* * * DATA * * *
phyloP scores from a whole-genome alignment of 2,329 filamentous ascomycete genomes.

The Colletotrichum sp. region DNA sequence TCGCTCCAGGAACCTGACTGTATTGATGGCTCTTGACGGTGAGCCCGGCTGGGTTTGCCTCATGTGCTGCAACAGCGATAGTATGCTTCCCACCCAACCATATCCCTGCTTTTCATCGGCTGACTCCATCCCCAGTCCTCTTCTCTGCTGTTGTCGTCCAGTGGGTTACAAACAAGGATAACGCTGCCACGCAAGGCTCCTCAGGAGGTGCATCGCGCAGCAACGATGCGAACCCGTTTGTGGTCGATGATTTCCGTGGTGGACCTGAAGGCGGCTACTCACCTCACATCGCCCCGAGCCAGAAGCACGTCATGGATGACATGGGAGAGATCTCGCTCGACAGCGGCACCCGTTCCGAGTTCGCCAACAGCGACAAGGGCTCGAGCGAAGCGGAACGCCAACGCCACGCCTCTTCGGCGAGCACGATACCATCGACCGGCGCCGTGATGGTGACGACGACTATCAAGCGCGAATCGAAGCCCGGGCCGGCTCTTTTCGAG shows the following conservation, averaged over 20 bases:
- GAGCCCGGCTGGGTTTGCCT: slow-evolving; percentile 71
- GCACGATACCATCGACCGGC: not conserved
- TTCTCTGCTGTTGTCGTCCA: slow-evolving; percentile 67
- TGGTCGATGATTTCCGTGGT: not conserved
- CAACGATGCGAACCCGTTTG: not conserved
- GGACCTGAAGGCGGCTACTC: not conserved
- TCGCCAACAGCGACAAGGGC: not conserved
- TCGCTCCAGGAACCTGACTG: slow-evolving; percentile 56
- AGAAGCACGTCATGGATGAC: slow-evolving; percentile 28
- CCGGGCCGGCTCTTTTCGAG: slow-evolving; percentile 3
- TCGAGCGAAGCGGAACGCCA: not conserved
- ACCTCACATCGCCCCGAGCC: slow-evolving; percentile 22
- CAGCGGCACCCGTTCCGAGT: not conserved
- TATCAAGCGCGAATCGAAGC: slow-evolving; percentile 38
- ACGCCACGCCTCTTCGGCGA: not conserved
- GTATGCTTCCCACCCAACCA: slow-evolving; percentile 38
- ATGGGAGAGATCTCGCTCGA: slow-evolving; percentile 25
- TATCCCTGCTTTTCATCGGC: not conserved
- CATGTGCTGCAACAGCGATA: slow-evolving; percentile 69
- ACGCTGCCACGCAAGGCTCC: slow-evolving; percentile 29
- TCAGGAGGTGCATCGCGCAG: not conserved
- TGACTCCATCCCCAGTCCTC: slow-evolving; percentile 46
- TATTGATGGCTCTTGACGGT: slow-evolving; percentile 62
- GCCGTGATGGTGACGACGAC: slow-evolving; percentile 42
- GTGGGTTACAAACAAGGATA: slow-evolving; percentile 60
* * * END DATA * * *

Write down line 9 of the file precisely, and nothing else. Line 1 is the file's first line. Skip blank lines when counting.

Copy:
- TCGCCAACAGCGACAAGGGC: not conserved